South and Southeast Asian national oil companies face higher risk of downgrade – Moody’s

National oil companies (NOC) in South and Southeast Asia, companies with ratings higher than their sovereigns face a higher risk of downgrade when compared with NOCs rated at par with their sovereigns, Moody’s Investors Service said.

“Petronas, Oil & Natural Gas Corporation and Oil India Limited are rated higher than their respective sovereigns and face a higher risk of downgrade than NOCs rated at par with their sovereigns. We will downgrade the final ratings of these three companies if their baseline credit assessments are lowered,” said Vikas Halan, a Moody’s Vice President and Senior Credit Officer.

“By contrast, there is scope for NOCs with final ratings at par with their respective sovereigns’ rating, such as PTT Public Company Limited and Pertamina (Persero) (P.T.), to benefit from varying degrees of additional ratings uplift due to sovereign support in situations where the companies’ baseline credit assessments deteriorate,” Rachel Chua, a Moody’s Analyst, added.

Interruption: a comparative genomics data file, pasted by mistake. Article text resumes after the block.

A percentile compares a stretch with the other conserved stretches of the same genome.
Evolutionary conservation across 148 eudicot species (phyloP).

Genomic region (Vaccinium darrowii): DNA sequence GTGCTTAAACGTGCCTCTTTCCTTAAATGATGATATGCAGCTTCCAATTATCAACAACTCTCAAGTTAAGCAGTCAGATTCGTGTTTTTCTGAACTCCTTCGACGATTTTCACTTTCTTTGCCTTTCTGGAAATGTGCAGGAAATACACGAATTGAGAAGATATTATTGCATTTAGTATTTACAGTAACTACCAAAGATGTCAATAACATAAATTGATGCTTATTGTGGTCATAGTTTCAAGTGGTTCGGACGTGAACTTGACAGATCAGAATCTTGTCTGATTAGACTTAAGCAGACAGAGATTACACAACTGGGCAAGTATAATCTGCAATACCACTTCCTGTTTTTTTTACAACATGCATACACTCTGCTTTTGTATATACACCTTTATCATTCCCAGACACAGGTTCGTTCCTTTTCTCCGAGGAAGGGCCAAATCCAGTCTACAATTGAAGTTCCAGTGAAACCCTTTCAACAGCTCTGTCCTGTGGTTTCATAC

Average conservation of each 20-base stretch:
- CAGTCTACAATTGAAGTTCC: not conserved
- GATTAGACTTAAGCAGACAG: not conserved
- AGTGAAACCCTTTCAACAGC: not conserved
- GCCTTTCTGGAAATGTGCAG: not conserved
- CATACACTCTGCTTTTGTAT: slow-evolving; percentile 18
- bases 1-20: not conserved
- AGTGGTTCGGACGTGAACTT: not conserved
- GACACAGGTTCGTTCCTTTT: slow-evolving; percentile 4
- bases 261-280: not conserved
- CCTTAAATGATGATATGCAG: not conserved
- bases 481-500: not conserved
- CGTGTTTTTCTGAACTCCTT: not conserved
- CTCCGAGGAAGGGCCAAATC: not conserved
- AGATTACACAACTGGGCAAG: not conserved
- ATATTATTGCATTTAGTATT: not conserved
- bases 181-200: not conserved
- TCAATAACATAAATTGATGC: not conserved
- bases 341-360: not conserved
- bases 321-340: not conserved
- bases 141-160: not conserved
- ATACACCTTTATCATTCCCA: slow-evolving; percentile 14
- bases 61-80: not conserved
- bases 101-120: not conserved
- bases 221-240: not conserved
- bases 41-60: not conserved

Moody’s also explained that PTT Exploration and Production Public Company Limited (PTTEP) can benefit from an additional notch of ratings uplift if there is a clear demonstration of extraordinary support from its Thai state-owned parent, PTT.

In a report titled “Oil and Gas — South and Southeast Asia: National Oil Companies Rated Above the Sovereigns Face Higher Risk of Final Ratings Downgrade” Moody’s pointed out that on 22 January 2016 it had placed the ratings of five NOCs and one NOC subsidiary in South and Southeast Asia on review for downgrade, as Moody’s recalibrated ratings globally for the sector in view of the sharp fall in oil prices.

Moody’s has lowered its oil price estimates and expects a slow recovery for oil prices over the next several years.

The report said that low oil prices will put pressure on most NOCs’ baseline credit assessments (BCAs). Such assessments provide indications of the companies’ standalone credit strength.

For all the companies under review, Moody’s expects that their BCAs will fall by at least one notch under Moody’s current oil price assumptions, without taking into account a change in management strategy for coping with the sustained pressure on oil prices.

Pure play upstream producers or integrated players with a small downstream presence will see more pressure on their fundamental credit profiles. Companies which exhibited high leverage profiles going into the downturn could experience a multi-notch downgrade of their BCAs, Moody’s said, adding that it will complete its reviews of the NOCs’ ratings by the end of the first quarter in 2016.


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